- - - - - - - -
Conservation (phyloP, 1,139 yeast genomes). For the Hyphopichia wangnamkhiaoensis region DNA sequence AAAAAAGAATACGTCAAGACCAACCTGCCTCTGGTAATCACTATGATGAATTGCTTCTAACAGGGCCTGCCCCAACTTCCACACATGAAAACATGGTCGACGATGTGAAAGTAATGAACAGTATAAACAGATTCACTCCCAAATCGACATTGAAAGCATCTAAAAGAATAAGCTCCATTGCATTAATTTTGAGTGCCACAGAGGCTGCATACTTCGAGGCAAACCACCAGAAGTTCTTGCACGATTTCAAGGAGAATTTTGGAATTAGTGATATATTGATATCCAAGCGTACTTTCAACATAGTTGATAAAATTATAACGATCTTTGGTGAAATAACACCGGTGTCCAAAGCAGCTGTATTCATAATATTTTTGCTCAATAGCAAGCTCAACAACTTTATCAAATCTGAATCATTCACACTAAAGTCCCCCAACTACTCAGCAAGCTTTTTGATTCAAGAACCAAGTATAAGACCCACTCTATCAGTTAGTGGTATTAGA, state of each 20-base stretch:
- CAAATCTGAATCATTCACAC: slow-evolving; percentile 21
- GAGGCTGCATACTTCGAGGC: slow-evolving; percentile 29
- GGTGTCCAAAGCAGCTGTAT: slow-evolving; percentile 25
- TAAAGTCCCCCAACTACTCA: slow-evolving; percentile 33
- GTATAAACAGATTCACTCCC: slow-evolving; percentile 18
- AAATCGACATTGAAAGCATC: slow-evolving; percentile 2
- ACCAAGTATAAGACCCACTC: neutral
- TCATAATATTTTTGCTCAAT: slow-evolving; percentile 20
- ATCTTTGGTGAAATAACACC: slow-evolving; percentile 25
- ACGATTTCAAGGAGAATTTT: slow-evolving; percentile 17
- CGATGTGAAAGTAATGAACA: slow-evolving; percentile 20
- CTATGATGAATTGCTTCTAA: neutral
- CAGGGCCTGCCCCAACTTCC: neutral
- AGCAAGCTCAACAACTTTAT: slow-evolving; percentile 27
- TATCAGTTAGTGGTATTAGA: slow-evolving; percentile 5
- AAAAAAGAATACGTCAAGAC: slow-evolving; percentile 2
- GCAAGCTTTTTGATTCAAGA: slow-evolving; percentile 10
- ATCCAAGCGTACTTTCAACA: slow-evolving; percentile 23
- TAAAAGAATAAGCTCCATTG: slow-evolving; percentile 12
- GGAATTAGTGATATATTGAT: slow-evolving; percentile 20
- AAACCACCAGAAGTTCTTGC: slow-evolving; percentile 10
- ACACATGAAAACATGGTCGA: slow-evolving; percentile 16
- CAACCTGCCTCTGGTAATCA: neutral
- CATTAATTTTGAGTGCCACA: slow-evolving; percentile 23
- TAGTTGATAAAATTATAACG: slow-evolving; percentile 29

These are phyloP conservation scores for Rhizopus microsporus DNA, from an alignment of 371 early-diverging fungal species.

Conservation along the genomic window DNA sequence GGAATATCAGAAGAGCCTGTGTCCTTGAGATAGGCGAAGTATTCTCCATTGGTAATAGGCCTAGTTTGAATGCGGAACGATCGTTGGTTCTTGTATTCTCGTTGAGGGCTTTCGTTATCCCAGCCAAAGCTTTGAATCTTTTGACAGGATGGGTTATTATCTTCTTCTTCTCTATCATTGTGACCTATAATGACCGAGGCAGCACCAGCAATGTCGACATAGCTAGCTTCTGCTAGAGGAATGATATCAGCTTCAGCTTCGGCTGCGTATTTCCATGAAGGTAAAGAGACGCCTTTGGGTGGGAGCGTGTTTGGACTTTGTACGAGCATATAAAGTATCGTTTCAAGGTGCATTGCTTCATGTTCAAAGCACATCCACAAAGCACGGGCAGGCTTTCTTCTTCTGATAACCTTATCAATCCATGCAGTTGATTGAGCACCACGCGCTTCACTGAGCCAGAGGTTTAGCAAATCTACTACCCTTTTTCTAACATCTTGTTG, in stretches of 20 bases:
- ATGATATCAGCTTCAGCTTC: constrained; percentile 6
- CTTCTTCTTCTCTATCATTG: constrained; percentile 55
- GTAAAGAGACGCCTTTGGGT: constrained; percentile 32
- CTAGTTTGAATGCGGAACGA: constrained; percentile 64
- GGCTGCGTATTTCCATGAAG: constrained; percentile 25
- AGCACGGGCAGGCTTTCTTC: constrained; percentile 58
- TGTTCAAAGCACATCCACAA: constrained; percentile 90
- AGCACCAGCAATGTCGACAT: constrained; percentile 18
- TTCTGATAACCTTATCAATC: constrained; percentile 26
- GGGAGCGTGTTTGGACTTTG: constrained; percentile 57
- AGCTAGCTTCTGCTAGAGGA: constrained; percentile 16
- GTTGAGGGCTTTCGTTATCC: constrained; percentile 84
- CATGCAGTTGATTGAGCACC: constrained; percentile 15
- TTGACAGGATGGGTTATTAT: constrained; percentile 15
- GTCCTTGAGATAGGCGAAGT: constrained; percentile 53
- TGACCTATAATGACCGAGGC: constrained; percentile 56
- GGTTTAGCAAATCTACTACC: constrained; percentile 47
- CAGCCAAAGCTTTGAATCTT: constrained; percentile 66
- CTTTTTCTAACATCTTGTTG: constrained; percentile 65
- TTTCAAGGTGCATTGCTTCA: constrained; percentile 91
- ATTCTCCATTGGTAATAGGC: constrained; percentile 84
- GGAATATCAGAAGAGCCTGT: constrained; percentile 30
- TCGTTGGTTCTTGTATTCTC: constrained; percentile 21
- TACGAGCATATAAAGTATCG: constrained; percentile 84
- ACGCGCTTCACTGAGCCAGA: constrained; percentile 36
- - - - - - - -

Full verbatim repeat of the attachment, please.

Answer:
Conservation (phyloP, 1,139 yeast genomes). For the Hyphopichia wangnamkhiaoensis region DNA sequence AAAAAAGAATACGTCAAGACCAACCTGCCTCTGGTAATCACTATGATGAATTGCTTCTAACAGGGCCTGCCCCAACTTCCACACATGAAAACATGGTCGACGATGTGAAAGTAATGAACAGTATAAACAGATTCACTCCCAAATCGACATTGAAAGCATCTAAAAGAATAAGCTCCATTGCATTAATTTTGAGTGCCACAGAGGCTGCATACTTCGAGGCAAACCACCAGAAGTTCTTGCACGATTTCAAGGAGAATTTTGGAATTAGTGATATATTGATATCCAAGCGTACTTTCAACATAGTTGATAAAATTATAACGATCTTTGGTGAAATAACACCGGTGTCCAAAGCAGCTGTATTCATAATATTTTTGCTCAATAGCAAGCTCAACAACTTTATCAAATCTGAATCATTCACACTAAAGTCCCCCAACTACTCAGCAAGCTTTTTGATTCAAGAACCAAGTATAAGACCCACTCTATCAGTTAGTGGTATTAGA, state of each 20-base stretch:
- CAAATCTGAATCATTCACAC: slow-evolving; percentile 21
- GAGGCTGCATACTTCGAGGC: slow-evolving; percentile 29
- GGTGTCCAAAGCAGCTGTAT: slow-evolving; percentile 25
- TAAAGTCCCCCAACTACTCA: slow-evolving; percentile 33
- GTATAAACAGATTCACTCCC: slow-evolving; percentile 18
- AAATCGACATTGAAAGCATC: slow-evolving; percentile 2
- ACCAAGTATAAGACCCACTC: neutral
- TCATAATATTTTTGCTCAAT: slow-evolving; percentile 20
- ATCTTTGGTGAAATAACACC: slow-evolving; percentile 25
- ACGATTTCAAGGAGAATTTT: slow-evolving; percentile 17
- CGATGTGAAAGTAATGAACA: slow-evolving; percentile 20
- CTATGATGAATTGCTTCTAA: neutral
- CAGGGCCTGCCCCAACTTCC: neutral
- AGCAAGCTCAACAACTTTAT: slow-evolving; percentile 27
- TATCAGTTAGTGGTATTAGA: slow-evolving; percentile 5
- AAAAAAGAATACGTCAAGAC: slow-evolving; percentile 2
- GCAAGCTTTTTGATTCAAGA: slow-evolving; percentile 10
- ATCCAAGCGTACTTTCAACA: slow-evolving; percentile 23
- TAAAAGAATAAGCTCCATTG: slow-evolving; percentile 12
- GGAATTAGTGATATATTGAT: slow-evolving; percentile 20
- AAACCACCAGAAGTTCTTGC: slow-evolving; percentile 10
- ACACATGAAAACATGGTCGA: slow-evolving; percentile 16
- CAACCTGCCTCTGGTAATCA: neutral
- CATTAATTTTGAGTGCCACA: slow-evolving; percentile 23
- TAGTTGATAAAATTATAACG: slow-evolving; percentile 29

These are phyloP conservation scores for Rhizopus microsporus DNA, from an alignment of 371 early-diverging fungal species.

Conservation along the genomic window DNA sequence GGAATATCAGAAGAGCCTGTGTCCTTGAGATAGGCGAAGTATTCTCCATTGGTAATAGGCCTAGTTTGAATGCGGAACGATCGTTGGTTCTTGTATTCTCGTTGAGGGCTTTCGTTATCCCAGCCAAAGCTTTGAATCTTTTGACAGGATGGGTTATTATCTTCTTCTTCTCTATCATTGTGACCTATAATGACCGAGGCAGCACCAGCAATGTCGACATAGCTAGCTTCTGCTAGAGGAATGATATCAGCTTCAGCTTCGGCTGCGTATTTCCATGAAGGTAAAGAGACGCCTTTGGGTGGGAGCGTGTTTGGACTTTGTACGAGCATATAAAGTATCGTTTCAAGGTGCATTGCTTCATGTTCAAAGCACATCCACAAAGCACGGGCAGGCTTTCTTCTTCTGATAACCTTATCAATCCATGCAGTTGATTGAGCACCACGCGCTTCACTGAGCCAGAGGTTTAGCAAATCTACTACCCTTTTTCTAACATCTTGTTG, in stretches of 20 bases:
- ATGATATCAGCTTCAGCTTC: constrained; percentile 6
- CTTCTTCTTCTCTATCATTG: constrained; percentile 55
- GTAAAGAGACGCCTTTGGGT: constrained; percentile 32
- CTAGTTTGAATGCGGAACGA: constrained; percentile 64
- GGCTGCGTATTTCCATGAAG: constrained; percentile 25
- AGCACGGGCAGGCTTTCTTC: constrained; percentile 58
- TGTTCAAAGCACATCCACAA: constrained; percentile 90
- AGCACCAGCAATGTCGACAT: constrained; percentile 18
- TTCTGATAACCTTATCAATC: constrained; percentile 26
- GGGAGCGTGTTTGGACTTTG: constrained; percentile 57
- AGCTAGCTTCTGCTAGAGGA: constrained; percentile 16
- GTTGAGGGCTTTCGTTATCC: constrained; percentile 84
- CATGCAGTTGATTGAGCACC: constrained; percentile 15
- TTGACAGGATGGGTTATTAT: constrained; percentile 15
- GTCCTTGAGATAGGCGAAGT: constrained; percentile 53
- TGACCTATAATGACCGAGGC: constrained; percentile 56
- GGTTTAGCAAATCTACTACC: constrained; percentile 47
- CAGCCAAAGCTTTGAATCTT: constrained; percentile 66
- CTTTTTCTAACATCTTGTTG: constrained; percentile 65
- TTTCAAGGTGCATTGCTTCA: constrained; percentile 91
- ATTCTCCATTGGTAATAGGC: constrained; percentile 84
- GGAATATCAGAAGAGCCTGT: constrained; percentile 30
- TCGTTGGTTCTTGTATTCTC: constrained; percentile 21
- TACGAGCATATAAAGTATCG: constrained; percentile 84
- ACGCGCTTCACTGAGCCAGA: constrained; percentile 36